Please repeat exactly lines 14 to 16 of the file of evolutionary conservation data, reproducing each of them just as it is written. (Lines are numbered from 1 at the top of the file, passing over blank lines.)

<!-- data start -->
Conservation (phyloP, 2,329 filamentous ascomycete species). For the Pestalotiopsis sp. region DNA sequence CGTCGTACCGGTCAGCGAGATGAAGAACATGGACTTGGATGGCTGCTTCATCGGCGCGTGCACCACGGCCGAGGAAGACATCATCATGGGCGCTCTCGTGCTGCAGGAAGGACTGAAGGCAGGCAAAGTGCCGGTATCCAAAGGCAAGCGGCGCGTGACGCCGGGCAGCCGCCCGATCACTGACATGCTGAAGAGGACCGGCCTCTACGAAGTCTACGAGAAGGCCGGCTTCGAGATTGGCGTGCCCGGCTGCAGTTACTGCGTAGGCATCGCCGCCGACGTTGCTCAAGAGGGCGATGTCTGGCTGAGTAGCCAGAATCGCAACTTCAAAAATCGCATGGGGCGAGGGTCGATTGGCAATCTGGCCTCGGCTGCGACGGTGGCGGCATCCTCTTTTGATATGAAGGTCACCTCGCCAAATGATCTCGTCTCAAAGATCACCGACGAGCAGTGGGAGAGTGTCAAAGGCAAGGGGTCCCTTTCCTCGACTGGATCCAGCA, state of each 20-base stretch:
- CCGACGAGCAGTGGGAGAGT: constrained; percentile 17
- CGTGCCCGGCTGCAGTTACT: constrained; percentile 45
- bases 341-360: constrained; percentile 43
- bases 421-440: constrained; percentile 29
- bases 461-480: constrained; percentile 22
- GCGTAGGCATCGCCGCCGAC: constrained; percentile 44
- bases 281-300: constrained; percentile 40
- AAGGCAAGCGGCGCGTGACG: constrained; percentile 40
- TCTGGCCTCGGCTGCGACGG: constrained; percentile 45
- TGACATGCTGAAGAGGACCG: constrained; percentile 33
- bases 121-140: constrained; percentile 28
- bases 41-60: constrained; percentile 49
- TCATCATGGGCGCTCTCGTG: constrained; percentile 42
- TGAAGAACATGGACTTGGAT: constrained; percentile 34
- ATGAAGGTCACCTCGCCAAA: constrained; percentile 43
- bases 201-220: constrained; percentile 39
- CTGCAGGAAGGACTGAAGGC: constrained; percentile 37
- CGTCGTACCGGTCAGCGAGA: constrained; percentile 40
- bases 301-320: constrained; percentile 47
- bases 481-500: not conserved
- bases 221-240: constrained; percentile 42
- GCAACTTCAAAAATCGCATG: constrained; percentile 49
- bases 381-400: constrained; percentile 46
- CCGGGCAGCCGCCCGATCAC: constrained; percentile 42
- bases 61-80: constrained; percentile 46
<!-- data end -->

- TCATCATGGGCGCTCTCGTG: constrained; percentile 42
- TGAAGAACATGGACTTGGAT: constrained; percentile 34
- ATGAAGGTCACCTCGCCAAA: constrained; percentile 43